First, coffee. Our Unit Secretary goes out of her way to make us a strong pot of Bustello every morning and we love her for that. We take our assignments, and, lately, we huddle for the day, pray, say some encouraging words and go round on our patients. We take new vital signs, assess pain, check orders, see who is admitted, who can go home, ensure IVs are working properly, start new IVs, ensure we have all the rights tubes and masks at our bedsides and document everything we do. Throughout the day, we take care of our rotation of new patients, help co-workers with heavy assignments, team up to take care of that cardiac arrest that flies through the doors or rush that Stroke patient to CT scan. We take a lunch break on a good day, typically a 1-hour lunch for a 12-hour shift. At the end of our shift, we endorse our patients to the next nurse, tie up any loose ends on our patients whether it be administering medications or starting IVs with blood work. Once our patients and the oncoming nurse are situated, we go home and IMMEDIATELY go in the shower to wash the day off.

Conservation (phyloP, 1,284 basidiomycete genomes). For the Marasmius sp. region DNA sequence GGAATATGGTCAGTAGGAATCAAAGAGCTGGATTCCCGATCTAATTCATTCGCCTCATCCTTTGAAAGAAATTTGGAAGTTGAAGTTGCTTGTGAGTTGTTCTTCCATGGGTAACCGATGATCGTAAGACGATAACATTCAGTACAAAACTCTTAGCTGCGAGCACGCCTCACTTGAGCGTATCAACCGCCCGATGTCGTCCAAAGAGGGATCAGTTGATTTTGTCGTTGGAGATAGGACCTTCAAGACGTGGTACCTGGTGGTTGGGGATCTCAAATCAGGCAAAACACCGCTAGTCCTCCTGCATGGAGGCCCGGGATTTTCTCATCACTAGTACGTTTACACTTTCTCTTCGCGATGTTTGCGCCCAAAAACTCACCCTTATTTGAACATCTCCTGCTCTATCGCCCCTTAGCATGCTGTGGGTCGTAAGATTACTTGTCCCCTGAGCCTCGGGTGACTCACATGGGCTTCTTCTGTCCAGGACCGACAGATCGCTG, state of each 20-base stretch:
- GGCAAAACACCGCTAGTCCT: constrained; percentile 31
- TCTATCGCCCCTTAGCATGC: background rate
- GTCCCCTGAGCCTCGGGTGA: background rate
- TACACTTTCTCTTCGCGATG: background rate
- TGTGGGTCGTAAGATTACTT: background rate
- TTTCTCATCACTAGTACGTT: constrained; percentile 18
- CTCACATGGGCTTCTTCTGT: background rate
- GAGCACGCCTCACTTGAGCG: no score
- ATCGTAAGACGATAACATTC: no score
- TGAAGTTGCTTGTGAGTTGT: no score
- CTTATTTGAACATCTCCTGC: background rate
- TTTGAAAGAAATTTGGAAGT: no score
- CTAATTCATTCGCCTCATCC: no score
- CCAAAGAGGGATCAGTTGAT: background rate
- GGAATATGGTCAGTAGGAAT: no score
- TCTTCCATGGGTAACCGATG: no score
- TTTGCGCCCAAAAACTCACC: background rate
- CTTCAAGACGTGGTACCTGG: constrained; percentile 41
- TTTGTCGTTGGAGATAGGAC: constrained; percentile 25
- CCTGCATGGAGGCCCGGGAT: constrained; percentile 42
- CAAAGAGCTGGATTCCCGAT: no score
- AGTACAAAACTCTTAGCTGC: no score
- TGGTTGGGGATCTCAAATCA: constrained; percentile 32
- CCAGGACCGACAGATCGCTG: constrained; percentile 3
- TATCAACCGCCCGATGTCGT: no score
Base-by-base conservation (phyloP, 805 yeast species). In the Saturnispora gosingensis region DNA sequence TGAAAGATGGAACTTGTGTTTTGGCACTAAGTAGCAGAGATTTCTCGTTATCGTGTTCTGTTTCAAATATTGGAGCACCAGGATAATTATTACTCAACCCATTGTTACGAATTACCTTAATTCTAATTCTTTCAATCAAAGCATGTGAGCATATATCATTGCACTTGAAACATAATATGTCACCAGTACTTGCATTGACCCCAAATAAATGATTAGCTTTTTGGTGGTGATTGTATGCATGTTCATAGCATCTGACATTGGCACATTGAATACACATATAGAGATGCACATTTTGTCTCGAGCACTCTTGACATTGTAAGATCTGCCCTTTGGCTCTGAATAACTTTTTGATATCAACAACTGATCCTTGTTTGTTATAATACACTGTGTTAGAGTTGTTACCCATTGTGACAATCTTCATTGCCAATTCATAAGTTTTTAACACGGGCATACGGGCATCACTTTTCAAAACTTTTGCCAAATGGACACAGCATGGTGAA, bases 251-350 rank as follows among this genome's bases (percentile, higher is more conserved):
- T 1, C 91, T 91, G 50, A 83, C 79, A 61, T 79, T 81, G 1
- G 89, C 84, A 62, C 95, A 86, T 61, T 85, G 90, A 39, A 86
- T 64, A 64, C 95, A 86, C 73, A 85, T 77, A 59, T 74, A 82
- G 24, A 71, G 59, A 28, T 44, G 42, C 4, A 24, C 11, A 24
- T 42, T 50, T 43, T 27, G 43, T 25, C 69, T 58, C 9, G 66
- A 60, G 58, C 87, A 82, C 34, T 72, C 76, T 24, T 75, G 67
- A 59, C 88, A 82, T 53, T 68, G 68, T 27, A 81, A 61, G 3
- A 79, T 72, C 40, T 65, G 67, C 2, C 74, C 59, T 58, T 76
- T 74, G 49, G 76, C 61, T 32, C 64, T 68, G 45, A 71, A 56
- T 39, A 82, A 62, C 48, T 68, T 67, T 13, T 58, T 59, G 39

maxim casas health hero

How do you spend your free time?

I’m married and have a 1-year-old (she just turned 1 yesterday) and in my free time, I enjoy traveling with my family, going to concerts (especially the little one), going out in nature with our dog and eating… We love to eat!

I am a big supporter of St. Judes Children’s Hospital. My amazing little cousin, Ava, is a cancer survivor and my family makes annual donations as well as additional donations whenever she is involved with a fundraiser to St. Judes. Children are our future. The families of these children battling cancer should not be worrying about anything other than their child. I donate for my cousin Ava, I donate for families who have to endure the unimaginable, and I donate for a cure.